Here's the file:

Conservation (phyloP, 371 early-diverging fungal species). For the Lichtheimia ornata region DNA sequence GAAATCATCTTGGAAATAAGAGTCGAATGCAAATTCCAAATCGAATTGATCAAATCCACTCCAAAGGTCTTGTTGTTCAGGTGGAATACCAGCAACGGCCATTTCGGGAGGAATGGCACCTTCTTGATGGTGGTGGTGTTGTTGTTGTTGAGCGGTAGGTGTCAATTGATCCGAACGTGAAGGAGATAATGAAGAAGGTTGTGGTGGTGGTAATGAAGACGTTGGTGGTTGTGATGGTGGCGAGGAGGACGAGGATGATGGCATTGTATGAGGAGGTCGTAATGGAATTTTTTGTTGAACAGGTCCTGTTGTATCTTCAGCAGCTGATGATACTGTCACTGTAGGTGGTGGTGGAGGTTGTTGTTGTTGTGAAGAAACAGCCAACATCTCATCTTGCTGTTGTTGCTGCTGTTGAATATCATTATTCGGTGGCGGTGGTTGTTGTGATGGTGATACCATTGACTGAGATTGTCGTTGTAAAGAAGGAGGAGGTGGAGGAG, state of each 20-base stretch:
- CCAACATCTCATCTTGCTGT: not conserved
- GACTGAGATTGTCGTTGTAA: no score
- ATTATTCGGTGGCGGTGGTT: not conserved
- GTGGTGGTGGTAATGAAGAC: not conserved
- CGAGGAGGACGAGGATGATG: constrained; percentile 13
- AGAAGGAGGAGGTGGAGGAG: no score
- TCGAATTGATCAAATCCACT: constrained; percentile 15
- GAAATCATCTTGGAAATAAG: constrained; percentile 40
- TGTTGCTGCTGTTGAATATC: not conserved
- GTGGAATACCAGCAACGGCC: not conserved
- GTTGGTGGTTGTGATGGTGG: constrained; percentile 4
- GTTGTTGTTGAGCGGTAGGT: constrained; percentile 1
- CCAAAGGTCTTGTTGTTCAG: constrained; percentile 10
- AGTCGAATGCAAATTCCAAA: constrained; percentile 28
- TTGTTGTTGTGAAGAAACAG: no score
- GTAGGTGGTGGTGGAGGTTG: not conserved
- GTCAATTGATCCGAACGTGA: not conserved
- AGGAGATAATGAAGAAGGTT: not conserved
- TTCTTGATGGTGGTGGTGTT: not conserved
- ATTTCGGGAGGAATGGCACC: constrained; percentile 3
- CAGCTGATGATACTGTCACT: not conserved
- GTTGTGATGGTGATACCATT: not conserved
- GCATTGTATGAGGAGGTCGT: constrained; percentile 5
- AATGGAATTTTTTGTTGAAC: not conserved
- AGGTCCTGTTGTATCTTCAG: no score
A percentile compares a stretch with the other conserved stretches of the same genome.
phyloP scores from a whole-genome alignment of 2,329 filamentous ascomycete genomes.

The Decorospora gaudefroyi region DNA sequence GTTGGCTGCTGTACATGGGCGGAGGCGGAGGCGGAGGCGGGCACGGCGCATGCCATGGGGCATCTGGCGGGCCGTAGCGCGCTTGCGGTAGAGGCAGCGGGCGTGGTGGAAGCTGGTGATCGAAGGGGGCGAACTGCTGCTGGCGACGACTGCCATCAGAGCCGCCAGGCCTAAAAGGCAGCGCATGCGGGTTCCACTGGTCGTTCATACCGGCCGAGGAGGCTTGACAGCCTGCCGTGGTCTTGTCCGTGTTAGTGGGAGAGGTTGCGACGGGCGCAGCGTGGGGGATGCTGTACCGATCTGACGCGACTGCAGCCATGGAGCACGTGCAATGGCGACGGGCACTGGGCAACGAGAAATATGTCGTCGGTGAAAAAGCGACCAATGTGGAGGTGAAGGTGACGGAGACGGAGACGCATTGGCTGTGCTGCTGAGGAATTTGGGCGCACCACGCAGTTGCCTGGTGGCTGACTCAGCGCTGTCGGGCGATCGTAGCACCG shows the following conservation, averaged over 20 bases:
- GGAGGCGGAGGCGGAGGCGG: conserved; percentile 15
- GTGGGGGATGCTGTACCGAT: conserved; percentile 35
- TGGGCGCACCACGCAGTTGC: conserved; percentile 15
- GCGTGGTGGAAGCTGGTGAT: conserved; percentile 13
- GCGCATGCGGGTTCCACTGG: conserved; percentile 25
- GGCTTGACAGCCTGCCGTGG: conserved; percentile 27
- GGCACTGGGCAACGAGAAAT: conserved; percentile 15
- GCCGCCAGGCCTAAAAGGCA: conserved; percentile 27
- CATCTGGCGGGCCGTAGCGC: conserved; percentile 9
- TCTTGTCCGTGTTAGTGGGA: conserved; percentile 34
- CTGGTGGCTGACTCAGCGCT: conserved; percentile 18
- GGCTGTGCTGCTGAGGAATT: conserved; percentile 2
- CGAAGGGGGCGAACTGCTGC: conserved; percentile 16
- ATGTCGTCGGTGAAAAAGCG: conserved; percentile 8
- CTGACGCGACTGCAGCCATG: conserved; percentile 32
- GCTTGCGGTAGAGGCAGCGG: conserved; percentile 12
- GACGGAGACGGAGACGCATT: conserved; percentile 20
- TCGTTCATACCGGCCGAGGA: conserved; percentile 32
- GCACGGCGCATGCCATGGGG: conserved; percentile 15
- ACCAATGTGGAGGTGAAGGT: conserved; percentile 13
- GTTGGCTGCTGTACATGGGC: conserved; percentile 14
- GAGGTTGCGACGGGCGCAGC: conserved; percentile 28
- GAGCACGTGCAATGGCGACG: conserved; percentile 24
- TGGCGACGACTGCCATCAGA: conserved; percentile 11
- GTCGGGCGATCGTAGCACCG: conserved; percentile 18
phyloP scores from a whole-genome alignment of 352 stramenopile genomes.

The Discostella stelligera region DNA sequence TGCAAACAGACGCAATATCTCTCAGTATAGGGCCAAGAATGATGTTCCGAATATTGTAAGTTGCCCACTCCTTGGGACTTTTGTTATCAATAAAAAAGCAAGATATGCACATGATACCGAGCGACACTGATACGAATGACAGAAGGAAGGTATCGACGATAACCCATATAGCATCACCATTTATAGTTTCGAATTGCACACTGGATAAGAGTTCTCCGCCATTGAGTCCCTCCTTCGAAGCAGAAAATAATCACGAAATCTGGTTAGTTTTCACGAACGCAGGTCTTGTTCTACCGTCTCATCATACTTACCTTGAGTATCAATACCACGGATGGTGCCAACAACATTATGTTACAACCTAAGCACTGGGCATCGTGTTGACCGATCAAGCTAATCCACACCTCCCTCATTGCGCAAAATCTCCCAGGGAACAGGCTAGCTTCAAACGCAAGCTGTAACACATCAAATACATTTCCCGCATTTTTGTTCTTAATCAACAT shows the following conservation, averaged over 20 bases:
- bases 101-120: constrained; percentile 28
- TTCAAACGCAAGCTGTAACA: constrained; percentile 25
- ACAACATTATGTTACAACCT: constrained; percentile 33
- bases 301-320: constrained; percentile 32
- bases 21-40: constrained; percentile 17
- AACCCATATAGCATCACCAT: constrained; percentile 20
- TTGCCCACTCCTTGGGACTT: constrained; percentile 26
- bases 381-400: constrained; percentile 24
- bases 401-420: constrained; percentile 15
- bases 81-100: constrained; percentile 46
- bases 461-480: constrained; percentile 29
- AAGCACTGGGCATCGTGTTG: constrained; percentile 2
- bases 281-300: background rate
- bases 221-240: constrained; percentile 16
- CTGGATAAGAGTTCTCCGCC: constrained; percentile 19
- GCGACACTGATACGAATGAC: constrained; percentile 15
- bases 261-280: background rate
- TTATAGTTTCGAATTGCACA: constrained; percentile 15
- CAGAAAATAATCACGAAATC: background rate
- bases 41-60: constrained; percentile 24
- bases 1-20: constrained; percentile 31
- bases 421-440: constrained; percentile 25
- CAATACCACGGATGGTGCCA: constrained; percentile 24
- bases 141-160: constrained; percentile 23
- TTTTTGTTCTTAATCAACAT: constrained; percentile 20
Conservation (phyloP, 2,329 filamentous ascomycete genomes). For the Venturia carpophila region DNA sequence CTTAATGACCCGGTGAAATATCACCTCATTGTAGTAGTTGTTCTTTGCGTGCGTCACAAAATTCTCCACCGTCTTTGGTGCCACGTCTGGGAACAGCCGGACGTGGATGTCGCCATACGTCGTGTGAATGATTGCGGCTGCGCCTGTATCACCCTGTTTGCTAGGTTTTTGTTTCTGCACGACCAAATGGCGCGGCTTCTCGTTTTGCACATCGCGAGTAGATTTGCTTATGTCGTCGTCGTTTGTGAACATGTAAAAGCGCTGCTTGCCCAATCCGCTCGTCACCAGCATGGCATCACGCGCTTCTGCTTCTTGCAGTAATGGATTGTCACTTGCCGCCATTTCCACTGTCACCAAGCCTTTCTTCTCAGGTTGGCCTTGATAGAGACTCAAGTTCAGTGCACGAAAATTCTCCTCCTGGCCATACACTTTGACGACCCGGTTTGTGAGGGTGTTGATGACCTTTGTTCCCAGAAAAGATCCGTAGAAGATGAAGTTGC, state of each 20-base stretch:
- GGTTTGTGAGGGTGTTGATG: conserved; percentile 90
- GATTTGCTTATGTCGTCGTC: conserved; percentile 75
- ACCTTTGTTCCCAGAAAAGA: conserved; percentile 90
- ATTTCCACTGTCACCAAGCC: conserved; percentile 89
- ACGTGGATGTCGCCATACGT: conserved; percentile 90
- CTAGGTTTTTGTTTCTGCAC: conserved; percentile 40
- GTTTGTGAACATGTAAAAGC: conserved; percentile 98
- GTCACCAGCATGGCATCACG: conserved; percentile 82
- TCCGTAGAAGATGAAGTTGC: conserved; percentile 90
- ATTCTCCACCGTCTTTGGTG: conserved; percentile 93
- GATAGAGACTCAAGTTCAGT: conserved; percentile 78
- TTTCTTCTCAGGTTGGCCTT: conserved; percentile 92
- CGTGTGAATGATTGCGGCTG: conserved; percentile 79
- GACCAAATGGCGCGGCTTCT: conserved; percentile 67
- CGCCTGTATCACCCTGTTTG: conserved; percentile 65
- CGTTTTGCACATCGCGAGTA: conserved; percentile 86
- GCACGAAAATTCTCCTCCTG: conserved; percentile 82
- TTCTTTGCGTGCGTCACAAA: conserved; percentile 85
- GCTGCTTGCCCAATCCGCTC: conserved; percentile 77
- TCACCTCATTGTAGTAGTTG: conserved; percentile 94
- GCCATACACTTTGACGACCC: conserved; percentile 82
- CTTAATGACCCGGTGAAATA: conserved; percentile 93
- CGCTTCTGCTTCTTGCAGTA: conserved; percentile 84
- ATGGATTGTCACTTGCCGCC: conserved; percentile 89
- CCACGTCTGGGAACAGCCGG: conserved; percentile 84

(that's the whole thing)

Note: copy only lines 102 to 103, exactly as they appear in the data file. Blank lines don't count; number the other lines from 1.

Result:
- TCACCTCATTGTAGTAGTTG: conserved; percentile 94
- GCCATACACTTTGACGACCC: conserved; percentile 82